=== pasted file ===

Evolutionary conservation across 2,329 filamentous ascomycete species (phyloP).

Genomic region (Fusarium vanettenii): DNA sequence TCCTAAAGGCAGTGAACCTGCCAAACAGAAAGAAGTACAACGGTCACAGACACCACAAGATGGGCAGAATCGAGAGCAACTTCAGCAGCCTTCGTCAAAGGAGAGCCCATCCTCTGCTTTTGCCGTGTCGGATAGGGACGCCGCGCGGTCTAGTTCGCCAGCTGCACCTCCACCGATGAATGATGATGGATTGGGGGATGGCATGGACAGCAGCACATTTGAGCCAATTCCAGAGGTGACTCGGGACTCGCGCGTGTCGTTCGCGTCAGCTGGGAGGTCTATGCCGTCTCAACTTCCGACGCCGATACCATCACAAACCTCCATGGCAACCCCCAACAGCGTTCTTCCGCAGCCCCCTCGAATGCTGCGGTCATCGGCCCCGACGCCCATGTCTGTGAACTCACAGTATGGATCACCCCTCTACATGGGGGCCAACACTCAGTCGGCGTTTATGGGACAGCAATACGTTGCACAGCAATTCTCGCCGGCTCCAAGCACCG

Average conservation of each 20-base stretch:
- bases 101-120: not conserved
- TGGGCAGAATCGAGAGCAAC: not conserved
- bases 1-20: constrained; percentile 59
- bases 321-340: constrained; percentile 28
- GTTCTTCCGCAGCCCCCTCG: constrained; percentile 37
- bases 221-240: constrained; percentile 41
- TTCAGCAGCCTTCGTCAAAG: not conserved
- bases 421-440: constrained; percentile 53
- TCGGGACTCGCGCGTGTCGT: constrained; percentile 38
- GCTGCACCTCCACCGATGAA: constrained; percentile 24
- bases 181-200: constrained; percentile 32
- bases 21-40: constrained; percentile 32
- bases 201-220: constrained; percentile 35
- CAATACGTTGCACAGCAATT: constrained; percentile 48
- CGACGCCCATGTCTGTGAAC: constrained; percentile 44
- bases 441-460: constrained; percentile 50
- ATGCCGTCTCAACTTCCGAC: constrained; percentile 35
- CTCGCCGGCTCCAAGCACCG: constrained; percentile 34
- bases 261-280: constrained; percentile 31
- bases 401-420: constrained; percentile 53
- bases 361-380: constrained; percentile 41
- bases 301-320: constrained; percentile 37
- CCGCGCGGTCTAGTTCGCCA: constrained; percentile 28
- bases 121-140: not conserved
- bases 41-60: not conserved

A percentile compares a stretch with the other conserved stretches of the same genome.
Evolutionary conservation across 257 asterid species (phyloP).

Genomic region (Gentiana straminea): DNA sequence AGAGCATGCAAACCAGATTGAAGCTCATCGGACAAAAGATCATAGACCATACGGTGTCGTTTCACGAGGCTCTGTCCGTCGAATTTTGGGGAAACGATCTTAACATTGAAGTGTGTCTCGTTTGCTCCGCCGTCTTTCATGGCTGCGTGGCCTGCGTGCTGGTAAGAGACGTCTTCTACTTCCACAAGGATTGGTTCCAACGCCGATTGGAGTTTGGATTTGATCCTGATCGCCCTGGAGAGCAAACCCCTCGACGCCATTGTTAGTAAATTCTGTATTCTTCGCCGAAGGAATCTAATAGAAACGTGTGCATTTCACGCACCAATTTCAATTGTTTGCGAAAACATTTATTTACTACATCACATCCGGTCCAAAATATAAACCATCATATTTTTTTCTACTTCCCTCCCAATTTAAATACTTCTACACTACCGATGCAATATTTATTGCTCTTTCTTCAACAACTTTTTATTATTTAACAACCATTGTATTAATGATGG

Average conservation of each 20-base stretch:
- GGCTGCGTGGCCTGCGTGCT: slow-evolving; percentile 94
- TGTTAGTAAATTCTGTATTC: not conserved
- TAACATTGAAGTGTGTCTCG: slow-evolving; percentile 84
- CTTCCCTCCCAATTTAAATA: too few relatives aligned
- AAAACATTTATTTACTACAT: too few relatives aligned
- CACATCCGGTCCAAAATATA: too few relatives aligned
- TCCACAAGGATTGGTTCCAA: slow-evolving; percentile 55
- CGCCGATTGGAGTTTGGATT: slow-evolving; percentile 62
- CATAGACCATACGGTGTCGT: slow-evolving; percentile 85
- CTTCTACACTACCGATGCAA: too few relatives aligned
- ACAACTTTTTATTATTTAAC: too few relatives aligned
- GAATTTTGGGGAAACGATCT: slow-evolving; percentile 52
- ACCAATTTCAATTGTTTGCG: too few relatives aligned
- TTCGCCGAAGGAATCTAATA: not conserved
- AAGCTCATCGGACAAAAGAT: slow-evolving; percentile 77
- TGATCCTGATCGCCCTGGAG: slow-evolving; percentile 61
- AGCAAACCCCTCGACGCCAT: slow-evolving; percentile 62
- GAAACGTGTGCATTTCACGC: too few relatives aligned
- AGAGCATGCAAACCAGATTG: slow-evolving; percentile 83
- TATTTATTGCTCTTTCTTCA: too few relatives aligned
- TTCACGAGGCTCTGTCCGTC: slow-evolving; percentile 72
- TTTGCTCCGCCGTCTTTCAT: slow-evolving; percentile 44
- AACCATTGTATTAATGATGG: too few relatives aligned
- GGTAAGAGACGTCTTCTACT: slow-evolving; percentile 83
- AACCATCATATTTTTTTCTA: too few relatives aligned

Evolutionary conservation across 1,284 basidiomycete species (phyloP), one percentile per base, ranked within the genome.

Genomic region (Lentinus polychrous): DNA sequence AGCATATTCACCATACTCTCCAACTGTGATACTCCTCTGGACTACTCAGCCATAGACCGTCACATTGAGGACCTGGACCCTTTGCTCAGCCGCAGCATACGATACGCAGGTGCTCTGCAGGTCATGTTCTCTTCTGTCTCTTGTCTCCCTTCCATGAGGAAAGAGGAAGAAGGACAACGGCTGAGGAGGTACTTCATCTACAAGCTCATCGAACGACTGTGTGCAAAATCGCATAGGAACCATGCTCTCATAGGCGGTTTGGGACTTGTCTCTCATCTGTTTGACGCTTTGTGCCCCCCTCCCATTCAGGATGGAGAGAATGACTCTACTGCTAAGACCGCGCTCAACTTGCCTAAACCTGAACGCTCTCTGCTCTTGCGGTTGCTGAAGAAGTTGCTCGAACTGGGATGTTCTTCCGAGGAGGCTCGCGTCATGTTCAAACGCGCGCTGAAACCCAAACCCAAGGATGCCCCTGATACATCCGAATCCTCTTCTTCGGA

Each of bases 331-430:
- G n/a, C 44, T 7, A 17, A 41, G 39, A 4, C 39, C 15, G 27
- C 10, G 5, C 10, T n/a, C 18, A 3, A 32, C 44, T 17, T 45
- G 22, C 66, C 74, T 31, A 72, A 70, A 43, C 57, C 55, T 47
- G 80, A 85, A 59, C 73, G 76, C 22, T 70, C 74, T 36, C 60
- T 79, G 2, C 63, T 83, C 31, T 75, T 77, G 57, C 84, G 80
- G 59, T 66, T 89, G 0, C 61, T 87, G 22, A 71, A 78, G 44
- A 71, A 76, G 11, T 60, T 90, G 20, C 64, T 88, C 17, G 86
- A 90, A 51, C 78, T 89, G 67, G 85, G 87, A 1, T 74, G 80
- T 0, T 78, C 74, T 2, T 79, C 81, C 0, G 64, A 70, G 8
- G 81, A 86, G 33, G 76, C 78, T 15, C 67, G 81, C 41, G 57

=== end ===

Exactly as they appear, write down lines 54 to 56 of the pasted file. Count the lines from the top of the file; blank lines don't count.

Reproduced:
- TTTGCTCCGCCGTCTTTCAT: slow-evolving; percentile 44
- AACCATTGTATTAATGATGG: too few relatives aligned
- GGTAAGAGACGTCTTCTACT: slow-evolving; percentile 83